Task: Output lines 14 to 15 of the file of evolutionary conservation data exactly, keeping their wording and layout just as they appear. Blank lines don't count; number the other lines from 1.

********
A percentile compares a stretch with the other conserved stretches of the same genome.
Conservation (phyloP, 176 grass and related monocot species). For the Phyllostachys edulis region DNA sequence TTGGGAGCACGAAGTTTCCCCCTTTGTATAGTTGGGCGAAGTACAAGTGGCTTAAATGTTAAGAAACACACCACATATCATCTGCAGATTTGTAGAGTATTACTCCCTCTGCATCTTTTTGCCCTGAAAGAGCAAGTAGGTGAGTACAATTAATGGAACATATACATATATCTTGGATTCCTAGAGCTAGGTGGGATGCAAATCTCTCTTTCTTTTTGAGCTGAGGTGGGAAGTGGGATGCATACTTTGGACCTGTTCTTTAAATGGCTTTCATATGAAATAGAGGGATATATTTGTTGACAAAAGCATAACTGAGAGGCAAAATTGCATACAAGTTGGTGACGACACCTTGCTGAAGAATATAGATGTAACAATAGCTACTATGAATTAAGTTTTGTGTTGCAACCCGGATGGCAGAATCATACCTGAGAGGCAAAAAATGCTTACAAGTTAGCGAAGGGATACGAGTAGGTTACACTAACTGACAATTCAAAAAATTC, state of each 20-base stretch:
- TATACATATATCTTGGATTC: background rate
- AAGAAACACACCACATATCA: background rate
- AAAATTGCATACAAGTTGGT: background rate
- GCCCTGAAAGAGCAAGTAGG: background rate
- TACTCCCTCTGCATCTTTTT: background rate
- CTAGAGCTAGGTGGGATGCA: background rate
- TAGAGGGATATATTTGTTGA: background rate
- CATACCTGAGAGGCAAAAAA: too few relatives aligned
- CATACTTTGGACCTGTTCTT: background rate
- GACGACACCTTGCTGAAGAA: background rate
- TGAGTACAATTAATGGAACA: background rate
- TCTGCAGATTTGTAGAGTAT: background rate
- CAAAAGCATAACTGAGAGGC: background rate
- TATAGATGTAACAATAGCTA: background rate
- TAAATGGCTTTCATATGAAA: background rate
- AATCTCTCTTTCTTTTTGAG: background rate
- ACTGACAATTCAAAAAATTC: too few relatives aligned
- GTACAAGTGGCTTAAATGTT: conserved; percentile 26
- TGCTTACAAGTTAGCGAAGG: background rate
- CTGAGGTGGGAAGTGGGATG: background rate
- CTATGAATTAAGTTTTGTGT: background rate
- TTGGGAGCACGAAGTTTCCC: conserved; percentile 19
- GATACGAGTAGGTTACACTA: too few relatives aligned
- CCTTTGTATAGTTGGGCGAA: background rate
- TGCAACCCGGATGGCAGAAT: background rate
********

- TCTGCAGATTTGTAGAGTAT: background rate
- CAAAAGCATAACTGAGAGGC: background rate